Villages Equity Corporation (VEC), an economic development organization founded by the Ontario Federation of Indigenous Friendship Centres (OFIFC), signed a license agreement on Tuesday, April 29, with the Toronto 2015 Pan Am & Parapan American Games.
“The license gives us the right to utilize the Pan Am and Parapan Am logos and any language related to the Toronto 2015 Games for the production of moccasins and dreamcatchers,” said Chester Langille, OFIFC’s capacity support director.
The Pan Am Games will happen July 10 – 26, 2015 while the Parapan Am Games occur August 7 – 15, 2015. The Games will take place at multiple venues in Toronto and throughout the Golden Horseshoe area.
Langille, 47, originally from Garden River First Nation near Sault Ste. Marie, sits on the Aboriginal Leadership Partners for the Games.
Langille is also managing director of VEC, a company owned by OFIFC and its 27 member friendship centres.
Eight confirmed labour pools around the province including four in the Games footprint, Toronto Council Fire Native Cultural Centre, Native Canadian Centre of Toronto, Hamilton Regional Indian Centre, and Six Nations of the Grand River will produce the moccasins and dreamcatchers.
A goal of 10,000 pairs of moccasins and 10,000 dreamcatchers has been set for the Games, just one year away.
Langille deals with suppliers that have access to Indigenous artists like friendship centres or Indigenous-owned and operated gift shops or art galleries.
The moccasins’ design will have a beaded toe piece with the Pan Am logo on one and the Parapan Am logo on the other. The dreamcatchers will show the words Pan Am Games beaded around the ring each in the different colours of the 41 Game nations.
Langille estimates it will take a budget of $1.2 million upfront to produce the moccasins and dreamcatchers. The costs will cover payment for a trainer that travels to each site; for the materials: hides, furs, beads, linings, and sinew; and for the piecework labour.
“We want them to be able to earn a good wage from their work,” said Langille about fair prices for the artisans.
Langille projects the work will require about 100 to 120 artisans for the moccasins and about 20 for the dreamcatchers.
Two types of moccasins are scheduled for production. One’s toe piece will have a white background beaded in the shape of an eagle feather. The fully beaded toe piece moccasin will be more expensive as it’s more work. A pair for adults will cost around $250.
The other moccasin type will have just the logo beaded and will be priced around $175 for adults.
Both moccasin types will be produced in a variety of sizes: infants to adults, male and female. Some will have fur and some will have fringe.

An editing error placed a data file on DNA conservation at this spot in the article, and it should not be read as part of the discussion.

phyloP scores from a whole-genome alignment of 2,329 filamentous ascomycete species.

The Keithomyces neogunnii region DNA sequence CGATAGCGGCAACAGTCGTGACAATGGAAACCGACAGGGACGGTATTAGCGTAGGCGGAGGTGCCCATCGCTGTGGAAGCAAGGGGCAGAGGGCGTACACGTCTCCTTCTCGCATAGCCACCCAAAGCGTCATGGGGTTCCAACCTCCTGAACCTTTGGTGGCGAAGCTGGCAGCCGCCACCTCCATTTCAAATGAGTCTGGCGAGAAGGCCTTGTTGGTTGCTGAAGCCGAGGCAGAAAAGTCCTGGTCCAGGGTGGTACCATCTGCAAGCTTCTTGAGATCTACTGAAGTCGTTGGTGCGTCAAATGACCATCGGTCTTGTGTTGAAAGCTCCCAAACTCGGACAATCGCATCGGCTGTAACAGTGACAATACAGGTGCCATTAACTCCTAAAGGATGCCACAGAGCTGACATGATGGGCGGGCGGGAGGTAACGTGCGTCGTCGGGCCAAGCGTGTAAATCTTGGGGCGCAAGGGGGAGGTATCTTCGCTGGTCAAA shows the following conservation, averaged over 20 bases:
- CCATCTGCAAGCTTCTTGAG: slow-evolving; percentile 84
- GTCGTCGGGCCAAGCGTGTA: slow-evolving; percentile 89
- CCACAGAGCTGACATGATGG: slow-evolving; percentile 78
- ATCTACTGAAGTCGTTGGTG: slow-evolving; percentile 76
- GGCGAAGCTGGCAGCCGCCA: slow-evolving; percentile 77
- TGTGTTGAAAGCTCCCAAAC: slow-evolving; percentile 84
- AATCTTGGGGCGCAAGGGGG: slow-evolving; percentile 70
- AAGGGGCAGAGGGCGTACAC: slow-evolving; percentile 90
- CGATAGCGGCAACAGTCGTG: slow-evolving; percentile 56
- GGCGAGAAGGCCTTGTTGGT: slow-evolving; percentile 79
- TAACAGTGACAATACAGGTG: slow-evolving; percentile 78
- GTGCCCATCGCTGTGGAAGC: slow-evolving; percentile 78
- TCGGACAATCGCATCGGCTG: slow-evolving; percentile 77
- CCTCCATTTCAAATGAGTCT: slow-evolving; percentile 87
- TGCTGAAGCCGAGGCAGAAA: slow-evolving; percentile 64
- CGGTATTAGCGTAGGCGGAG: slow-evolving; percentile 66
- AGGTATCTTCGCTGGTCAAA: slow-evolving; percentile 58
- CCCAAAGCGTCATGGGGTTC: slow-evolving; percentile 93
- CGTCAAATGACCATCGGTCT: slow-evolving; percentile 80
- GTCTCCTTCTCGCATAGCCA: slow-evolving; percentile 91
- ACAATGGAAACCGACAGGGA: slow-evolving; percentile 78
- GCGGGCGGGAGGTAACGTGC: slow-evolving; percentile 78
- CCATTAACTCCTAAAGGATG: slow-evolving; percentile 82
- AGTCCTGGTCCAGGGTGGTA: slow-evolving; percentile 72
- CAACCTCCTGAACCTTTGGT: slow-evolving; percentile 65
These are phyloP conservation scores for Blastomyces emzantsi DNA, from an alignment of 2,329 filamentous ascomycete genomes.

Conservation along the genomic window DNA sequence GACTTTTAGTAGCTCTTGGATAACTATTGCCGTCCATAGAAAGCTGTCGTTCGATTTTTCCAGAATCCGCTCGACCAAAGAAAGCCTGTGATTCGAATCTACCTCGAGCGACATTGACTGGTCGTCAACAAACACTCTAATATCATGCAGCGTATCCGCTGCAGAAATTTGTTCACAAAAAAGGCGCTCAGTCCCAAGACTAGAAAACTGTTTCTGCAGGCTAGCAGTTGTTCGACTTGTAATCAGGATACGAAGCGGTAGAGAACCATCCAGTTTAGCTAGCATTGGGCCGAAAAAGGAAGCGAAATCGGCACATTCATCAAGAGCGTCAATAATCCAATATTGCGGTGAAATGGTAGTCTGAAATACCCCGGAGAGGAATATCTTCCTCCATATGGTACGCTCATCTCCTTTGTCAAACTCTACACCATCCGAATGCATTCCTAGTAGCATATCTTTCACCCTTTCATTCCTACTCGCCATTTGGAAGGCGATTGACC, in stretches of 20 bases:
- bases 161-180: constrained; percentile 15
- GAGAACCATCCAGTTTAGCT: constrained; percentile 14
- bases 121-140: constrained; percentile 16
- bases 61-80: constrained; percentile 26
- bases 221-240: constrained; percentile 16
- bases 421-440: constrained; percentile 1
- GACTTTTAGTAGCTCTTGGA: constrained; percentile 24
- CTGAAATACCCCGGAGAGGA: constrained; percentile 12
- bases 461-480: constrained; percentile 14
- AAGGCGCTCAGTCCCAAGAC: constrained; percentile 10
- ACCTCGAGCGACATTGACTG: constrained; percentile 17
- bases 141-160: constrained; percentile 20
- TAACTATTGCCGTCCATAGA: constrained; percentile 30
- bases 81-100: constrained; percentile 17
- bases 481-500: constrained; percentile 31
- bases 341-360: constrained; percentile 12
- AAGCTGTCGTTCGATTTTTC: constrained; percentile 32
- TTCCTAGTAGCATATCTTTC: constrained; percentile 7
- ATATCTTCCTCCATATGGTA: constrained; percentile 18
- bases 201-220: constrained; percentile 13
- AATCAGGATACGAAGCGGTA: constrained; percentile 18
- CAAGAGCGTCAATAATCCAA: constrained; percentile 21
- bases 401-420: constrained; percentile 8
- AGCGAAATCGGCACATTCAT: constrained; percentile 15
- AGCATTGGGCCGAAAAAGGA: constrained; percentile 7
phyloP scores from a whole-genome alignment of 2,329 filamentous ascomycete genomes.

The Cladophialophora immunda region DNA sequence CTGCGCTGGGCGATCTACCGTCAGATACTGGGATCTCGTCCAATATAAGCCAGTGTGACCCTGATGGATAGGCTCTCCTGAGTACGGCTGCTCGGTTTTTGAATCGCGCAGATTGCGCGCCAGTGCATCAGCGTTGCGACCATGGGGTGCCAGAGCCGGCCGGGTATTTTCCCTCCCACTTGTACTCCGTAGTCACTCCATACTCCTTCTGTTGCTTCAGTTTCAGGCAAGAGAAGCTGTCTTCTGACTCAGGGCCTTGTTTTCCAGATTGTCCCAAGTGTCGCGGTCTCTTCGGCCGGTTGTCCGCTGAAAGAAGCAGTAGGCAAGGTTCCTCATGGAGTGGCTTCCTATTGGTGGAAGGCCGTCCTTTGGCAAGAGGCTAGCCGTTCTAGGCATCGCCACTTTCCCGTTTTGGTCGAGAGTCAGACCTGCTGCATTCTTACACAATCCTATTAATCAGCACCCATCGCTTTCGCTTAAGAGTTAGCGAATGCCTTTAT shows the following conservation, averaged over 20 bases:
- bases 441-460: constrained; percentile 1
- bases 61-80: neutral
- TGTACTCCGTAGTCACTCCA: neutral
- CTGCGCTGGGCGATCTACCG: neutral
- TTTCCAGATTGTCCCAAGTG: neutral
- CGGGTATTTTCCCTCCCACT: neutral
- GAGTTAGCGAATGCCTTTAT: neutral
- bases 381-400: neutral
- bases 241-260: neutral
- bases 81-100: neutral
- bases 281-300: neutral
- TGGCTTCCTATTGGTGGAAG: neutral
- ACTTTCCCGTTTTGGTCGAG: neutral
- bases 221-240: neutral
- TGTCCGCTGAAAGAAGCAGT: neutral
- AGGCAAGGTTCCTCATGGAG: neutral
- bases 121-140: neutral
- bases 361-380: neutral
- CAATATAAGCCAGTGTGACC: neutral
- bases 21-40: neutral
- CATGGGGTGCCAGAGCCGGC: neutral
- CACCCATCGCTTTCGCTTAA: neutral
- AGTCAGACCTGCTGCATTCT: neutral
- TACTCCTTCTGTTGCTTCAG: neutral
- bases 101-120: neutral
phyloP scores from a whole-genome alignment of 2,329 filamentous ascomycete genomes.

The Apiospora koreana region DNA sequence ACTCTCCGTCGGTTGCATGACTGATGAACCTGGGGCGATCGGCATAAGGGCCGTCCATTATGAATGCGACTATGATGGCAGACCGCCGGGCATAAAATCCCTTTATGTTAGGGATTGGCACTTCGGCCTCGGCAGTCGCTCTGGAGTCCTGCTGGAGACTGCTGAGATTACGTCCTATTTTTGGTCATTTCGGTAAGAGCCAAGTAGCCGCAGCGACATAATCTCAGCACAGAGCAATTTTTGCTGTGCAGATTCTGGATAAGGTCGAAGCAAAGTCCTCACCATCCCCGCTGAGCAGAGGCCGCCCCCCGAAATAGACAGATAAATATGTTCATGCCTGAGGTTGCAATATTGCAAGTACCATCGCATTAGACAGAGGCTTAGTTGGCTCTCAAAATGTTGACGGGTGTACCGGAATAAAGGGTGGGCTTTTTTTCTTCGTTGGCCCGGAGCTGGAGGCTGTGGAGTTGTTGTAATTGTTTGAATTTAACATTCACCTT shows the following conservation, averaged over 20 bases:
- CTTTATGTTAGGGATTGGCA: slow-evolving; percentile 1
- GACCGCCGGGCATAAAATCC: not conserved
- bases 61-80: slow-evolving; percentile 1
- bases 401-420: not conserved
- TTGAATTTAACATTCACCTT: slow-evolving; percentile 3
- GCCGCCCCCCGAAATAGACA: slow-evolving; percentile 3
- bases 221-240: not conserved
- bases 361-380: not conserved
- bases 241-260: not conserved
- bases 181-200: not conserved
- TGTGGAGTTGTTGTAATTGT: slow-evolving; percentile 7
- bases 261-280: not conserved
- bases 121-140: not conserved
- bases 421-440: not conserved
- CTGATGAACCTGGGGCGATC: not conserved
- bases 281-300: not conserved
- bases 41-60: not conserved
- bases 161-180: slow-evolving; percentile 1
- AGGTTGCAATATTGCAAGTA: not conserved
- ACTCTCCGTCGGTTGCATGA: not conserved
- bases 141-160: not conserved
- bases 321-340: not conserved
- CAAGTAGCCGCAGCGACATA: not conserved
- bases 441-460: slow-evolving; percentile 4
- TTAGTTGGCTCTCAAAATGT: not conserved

Langille has purchased many of the moccasin hides already: deer, moose, buffalo, and elk in order to have a variety of colours: black, tan, cork, brown, and white. (White is made by dyeing or painting hides.)
Langille hopes for the initiative to become permanent. “After the Pan Am Games are done, we don’t want the labour pools to be disbanded. We’re trying to create permanent employment opportunities where people are able to generate revenue from their work,” said Langille.
Before and after the Games, Langille will promote another VEC initiative. The website, www.kitigan.com, will promote the ability to reproduce corporate logos in large quantities on fine quality handmade Indigenous products.
“The Pan Am initiative is intended to act as a springboard to create permanent labour pools for the production of handmade Indigenous products through Kitigan,” said Langille.
Another initiative supporting artists is through the offering of art packages to hotels, government offices or corporations that may not have considered Indigenous art for display.
“We want to provide Indigenous art on a wider scale where they’d be able to order corporate packages, whether it’s for sale or for lease,” said Langille about one of Kitigan’s offers.
The artists get paid for the original artwork that Langille buys from them plus 50% of the profits generated from any sales or leases when the artists negotiate a copyright license to reproduce their work as a giclee print.
Kitigan was launched in June 2013 as an e-commerce initiative under VEC to support Indigenous artists, businesses, and friendship centres. Kitigan means “garden” in Ojibway.
There are about 50 artists at www.kitigan.com to purchase from. Buyers can purchase their work from the Kitigan website or contact the artists directly to commission them. Artist bios, artwork, and contact information are accessible from the website.